first_imgIt was never close, but it may not have been enough to satiate everyone’s appetite.USC players filtered onto the field and into the tunnel with a business-like approach following their Saturday night victory. The stated mission of walking away with a win had been fulfilled, but plenty of opportunities had been left on the field.A week after being upset by Washington, the Trojans bounced back with little resistance. The return of Matt Barkley revitalized USC’s offense and helped the Trojans coast to a 27-6 win against Washington State at the Coliseum.Yet there was still a sense among USC coaches and players that the Trojans, who entered the game as 45.5-point favorites, could have made the game even easier.Welcome return · Freshman Matt Barkley did not disappoint in his return to the starting lineup Saturday, finishing with 247 yards and two long touchdown passes to receivers Damian Williams and Brice Butler. – Dieuwertje Kast | Daily Trojan“The way I look at this game, we have a lot of work to do,” USC coach Pete Carroll said. “It was not at all the satisfying win that we would have liked to have had.”In his first game back from a bruised right shoulder, Barkley showed few lingering effects of the injury by throwing for 136 yards in the first quarter. Despite still feeling some pain when going through his throwing motion, the true freshman heaved the ball downfield early and often, finishing with 247 yards on 13-of-22 passing with two touchdowns.“When I had to gun it, I did,” Barkley said. “It hurt a little, but that’s football.”After the Trojans finished with 110 yards passing last week against the Huskies, the team’s emphasis on attacking downfield was palpable.“We knew we could stretch them vertically,” Barkley said. “I think we hit what we could when it was there.”Barkley connected with redshirt freshman wide receiver Brice Butler in the corner of the end zone for his first touchdown. After junior kicker Jacob Harfman recovered the ensuing onside kick, Barkley threw a dart over the middle to redshirt junior wide receiver Damian Williams, who dashed into the end zone untouched for a 57-yard score.USC’s rushing attack supplemented the passing game with several long runs to start the game. The Trojans needed only 13 carries in the first half to rack up 113 yards.The offensive momentum established by the Trojans in the early going was thrown off by a season-high 13 penalties for 115 yards. Although Carroll said he took issue with a number of the flagged plays, he admitted that he was not content with the self-imposed mistakes.“We had so many situations where we made it hard on ourselves,” Carroll said. “We need to keep working on it.”USC’s defense held its ground for the majority of the four quarters. Redshirt freshman defensive end Nick Perry and redshirt junior linebacker Michael Morgan combined for 4.5 sacks for a defensive unit that applied constant pressure to the opposing quarterbacks.A week after earning their first win of the season by taking down Southern Methodist, the Cougars’ lone reason for optimism was their ability to stay in the game with a revamped defense.Redshirt sophomore Marshall Lobbestael started the game at quarterback but was spelled midway through the second quarter by freshman Jeff Tuel. The two signal-callers only could muster 144 passing yards during the night, with a bulk of the production coming in the fourth quarter against USC’s second-string defense.The Cougars controlled the second quarter with a 19-play drive that ate up more than eight and a half minutes. But despite controlling the ball and going 58 yards downfield, Washington State saw its 34-yard field goal attempt miss wide left as the first half expired.Late in the fourth quarter, however, the Cougars turned a short field created by a redshirt quarterback Aaron Corp turnover into a touchdown, ending USC’s shutout hopes.The match was a far cry from the Trojans’ 69-0 drubbing of the Cougars last year in Pullman, Wash. With Saturday’s trip to Cal looming, many Trojans insisted that the team has yet to show its best effort.“We know what we’re capable of, and I think we showed that tonight,” Barkley said. “But I also think we’re capable of more.”last_img read more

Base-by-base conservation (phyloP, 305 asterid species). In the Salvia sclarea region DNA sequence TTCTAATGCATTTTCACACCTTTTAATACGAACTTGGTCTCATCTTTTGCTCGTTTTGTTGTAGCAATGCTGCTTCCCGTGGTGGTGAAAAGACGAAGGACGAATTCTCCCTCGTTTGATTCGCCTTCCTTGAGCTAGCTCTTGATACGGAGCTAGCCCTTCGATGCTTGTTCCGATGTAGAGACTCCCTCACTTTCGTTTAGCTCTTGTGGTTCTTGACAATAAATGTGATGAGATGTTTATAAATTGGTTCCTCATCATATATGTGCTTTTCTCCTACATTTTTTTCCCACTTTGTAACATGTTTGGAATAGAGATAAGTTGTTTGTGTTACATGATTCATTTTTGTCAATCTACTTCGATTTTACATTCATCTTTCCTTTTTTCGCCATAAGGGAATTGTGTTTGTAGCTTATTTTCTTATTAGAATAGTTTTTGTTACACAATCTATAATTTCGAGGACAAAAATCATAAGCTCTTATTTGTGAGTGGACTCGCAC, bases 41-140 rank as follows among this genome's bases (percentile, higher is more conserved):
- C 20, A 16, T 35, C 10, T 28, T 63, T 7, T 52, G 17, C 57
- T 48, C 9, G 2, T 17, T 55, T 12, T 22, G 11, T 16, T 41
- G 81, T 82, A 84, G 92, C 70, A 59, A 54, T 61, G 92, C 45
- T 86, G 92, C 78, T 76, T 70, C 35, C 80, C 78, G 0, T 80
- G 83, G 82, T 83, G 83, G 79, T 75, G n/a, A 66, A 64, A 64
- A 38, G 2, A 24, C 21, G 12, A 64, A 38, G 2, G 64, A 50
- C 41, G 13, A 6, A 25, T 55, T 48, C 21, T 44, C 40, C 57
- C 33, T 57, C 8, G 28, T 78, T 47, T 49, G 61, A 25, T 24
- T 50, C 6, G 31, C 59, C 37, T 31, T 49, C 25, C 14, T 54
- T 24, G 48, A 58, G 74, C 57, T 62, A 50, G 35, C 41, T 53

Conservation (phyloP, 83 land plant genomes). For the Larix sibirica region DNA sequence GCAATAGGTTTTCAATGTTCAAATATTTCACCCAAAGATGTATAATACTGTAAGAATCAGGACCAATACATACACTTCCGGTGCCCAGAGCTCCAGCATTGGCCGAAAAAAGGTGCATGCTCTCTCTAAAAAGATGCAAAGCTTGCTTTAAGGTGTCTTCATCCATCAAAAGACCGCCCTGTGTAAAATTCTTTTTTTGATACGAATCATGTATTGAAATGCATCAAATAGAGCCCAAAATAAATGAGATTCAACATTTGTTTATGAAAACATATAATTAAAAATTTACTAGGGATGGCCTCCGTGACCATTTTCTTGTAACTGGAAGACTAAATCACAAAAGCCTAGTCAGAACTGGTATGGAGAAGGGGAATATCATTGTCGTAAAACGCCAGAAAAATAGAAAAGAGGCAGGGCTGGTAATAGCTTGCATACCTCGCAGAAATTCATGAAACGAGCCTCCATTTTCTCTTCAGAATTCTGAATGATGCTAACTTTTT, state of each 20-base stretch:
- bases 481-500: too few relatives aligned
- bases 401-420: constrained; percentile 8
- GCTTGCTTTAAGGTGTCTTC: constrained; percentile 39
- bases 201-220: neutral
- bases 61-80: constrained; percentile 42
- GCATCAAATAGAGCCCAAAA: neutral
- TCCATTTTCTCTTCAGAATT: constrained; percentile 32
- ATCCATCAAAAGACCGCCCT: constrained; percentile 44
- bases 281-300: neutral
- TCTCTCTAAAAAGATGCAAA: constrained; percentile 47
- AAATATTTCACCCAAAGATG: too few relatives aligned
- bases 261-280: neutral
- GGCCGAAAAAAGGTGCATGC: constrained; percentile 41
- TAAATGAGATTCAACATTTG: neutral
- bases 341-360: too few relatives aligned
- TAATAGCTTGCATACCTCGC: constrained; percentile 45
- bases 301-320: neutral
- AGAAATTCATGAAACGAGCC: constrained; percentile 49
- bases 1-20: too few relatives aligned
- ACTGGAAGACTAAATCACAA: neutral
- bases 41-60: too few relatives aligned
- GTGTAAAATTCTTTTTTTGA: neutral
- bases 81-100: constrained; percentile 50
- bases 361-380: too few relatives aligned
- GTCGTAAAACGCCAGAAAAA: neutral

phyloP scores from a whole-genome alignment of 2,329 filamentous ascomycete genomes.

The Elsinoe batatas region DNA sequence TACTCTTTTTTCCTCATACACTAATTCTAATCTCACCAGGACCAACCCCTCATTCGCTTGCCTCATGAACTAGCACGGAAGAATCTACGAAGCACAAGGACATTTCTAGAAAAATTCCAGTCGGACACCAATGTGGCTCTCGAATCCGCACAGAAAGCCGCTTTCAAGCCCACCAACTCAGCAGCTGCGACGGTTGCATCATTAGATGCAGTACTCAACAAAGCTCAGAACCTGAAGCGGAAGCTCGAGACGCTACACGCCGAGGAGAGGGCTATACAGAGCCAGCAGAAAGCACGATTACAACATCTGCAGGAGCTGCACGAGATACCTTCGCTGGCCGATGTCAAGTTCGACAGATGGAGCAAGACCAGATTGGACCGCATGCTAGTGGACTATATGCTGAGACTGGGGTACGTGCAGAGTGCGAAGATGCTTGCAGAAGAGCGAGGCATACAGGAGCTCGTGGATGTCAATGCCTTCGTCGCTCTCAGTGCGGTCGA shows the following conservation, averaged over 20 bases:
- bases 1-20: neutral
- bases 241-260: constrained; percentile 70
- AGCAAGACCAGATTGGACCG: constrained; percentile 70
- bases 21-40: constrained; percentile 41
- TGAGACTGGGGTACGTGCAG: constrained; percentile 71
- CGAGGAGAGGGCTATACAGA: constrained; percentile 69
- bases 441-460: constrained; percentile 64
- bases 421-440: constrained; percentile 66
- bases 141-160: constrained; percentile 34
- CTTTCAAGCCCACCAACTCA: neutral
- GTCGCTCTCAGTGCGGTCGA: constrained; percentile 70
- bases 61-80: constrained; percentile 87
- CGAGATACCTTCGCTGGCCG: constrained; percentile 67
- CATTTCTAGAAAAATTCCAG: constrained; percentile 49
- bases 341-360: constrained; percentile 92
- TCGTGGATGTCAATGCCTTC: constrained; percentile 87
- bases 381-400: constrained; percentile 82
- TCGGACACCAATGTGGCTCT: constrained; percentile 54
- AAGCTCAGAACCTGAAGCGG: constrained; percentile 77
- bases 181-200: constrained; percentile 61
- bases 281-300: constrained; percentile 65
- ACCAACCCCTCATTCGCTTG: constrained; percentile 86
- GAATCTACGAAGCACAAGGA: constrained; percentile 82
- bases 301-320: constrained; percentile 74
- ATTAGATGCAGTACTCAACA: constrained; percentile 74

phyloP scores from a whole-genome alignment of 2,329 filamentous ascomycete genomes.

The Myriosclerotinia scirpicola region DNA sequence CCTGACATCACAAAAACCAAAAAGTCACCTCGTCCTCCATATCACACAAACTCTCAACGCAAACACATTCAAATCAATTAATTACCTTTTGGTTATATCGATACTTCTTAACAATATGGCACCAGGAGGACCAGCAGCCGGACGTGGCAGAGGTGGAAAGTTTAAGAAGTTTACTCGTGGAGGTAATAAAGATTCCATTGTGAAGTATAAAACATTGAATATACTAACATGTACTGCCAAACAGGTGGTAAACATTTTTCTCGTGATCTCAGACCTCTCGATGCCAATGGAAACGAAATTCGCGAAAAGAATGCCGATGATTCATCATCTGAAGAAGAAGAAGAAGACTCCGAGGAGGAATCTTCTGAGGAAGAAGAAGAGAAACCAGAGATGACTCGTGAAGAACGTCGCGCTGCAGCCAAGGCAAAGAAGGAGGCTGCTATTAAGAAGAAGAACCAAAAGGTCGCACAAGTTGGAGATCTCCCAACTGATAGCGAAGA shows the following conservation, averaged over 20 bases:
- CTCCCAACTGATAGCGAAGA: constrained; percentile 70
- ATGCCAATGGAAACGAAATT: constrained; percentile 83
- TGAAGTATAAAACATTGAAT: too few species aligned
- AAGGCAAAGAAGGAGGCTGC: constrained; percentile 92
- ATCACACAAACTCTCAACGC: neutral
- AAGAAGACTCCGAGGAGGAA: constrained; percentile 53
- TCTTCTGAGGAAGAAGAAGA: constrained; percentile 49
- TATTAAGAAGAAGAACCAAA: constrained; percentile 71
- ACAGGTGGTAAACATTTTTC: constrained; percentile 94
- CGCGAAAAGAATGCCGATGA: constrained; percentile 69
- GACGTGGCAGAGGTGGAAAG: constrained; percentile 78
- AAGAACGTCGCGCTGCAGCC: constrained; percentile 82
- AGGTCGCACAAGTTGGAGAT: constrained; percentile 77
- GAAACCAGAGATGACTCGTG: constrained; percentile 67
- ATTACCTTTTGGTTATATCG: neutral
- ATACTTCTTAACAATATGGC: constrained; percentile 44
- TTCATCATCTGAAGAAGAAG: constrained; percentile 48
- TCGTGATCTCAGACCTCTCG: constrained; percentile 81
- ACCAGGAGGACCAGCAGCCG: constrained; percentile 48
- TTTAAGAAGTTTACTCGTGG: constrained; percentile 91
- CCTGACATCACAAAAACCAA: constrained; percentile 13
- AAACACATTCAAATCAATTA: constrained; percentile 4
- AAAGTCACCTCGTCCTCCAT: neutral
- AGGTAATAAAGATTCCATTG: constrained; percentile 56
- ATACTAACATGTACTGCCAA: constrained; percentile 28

Zak: Wisconsin proves ready enough for ASU


first_imgThe checklist wasn’t long, but in order to keep the optimism flowing around Gary Andersen’s Wisconsin program, the checklist had to get crossed off — at least before the Badgers would head west next weekend.Ever since Andersen arrived and hosted better press conferences and took his team to a water park and was enthusiastic about being the Wisconsin head football coach, the optimism around the program sprouted like liana.It was about as much optimism a program could muster following an 8-6 season and another orientation sequence of assistant coaches. A starting performance similar to the 2012 opener against Northern Iowa — a tooth-and-nail, 26-21 struggle just to illuminate the win column — would turn grins into groans. Certain things needed to happen for that optimism to withstand, and thus far, they have.The checklist started with fall camp, mastering the new 3-4 defense, choosing a starting quarterback, refilling positions of the departed just like any other school, etc. Check.The next step was last Saturday’s victory over UMass, the day of debuts for Andersen, his assistants and plenty of newbies on the field. A Wisconsin shutout victory — check.And finally, the most recent phase was crossed Saturday afternoon in Wisconsin’s 48-0 drubbing of FCS opponent Tennessee Tech. The defense proved its Week 1 shutout was no fluke, Joel Stave proved Andersen correct in selecting him as the starting quarterback and the offensive line proved they are no slouch from the history of big boys before them. Check, check, check.Pen running dry from incessant check marks, that pre-fall optimism can now remain, at least for another week.But quickly the pessimist sees little value in stomping the wilting flowers of UMass and Tennessee Tech that traveled into Camp Randall to begin the season. They may not resemble the highest quality of college football, and the Badgers may have paid their way into the stadium, but this Wisconsin team needed straightening. They needed to make some checks on that list.Naming a starting quarterback is one thing, but to get that quarterback some confidence and reacquaint him with Camp Randall was another. Implementing a new defense is one thing, but doing so in shutout fashion, with a secondary blanketed in new faces was another. Not everything is hammered out, but enough has been done to keep that optimism around. The updated checklist from fall camp to Saturday shows Wisconsin is about as ready as it could be to take on Arizona State.In a sense, the gears have seemed set on Sun Devils from early on. Wisconsin wasn’t going to have trouble with either of the floundering programs they’ve matched up against this season. The Badgers have now won 28-straight times against nonconference opponents in Camp Randall. Chris Borland said that a pair of shutouts were exactly what was supposed to happen against “these opponents.”“No one wants to go out and win 70-to-nothing every game. That’s not very fun,” senior safety Dezmen Southward said following the game. “You want to be challenged and I think Arizona State will present that. We’ll be ready and I’m sure they will be, too.”Gary Andersen seems like he has been ready, too. Even before the UMass game Andersen was concerned that his team didn’t get enough days of practice in intense heat like the Badgers are bound to find next week in Tempe, Ariz. But when asked about that heat again Saturday, Andersen replied without a worry that the sun will be down and the heat won’t be an issue. Having made his way through two victories and a wide-ranging checklist, there’s no surprise there.The check marks made against Tennessee Tech, coupled with those made against UMass show just how vital the opening games of the season were for the Badgers. Travelling to Arizona likely became a whole lot easier knowing that there are fewer and fewer capacities to worry about — a list now trimmed to the ever-inconsistent kicking game or a few wrinkles in the passing game, as nominated by Andersen.So while the outlook for Sept. 14 couldn’t have changed much, the idea that Wisconsin is progressing should keep that optimism far from fading.The end result from Saturday could be viewed as a 48-point mockery and loss of $500,000 through a contract with the visiting Golden Eagles, or it can be viewed as a key point on the progression trail leading up to Wisconsin’s first substantial opponent of the season, one they’ve seemingly been targeting all along.On Saturday, we saw the passing game and we saw the running game. We saw a successful 2-minute drill and we saw the defense dominate. We even saw a debut victory for the Andersen-endorsed red helmets.We saw Wisconsin make enough marks on that checklist. And next week, we’ll see what that all means.Sean is a senior majoring in Journalism and Communication Arts. Has Wisconsin helped you remain optimistic? Let him know with a tweet to @sean_zak or an email to szak@badgerherald.com.last_img read more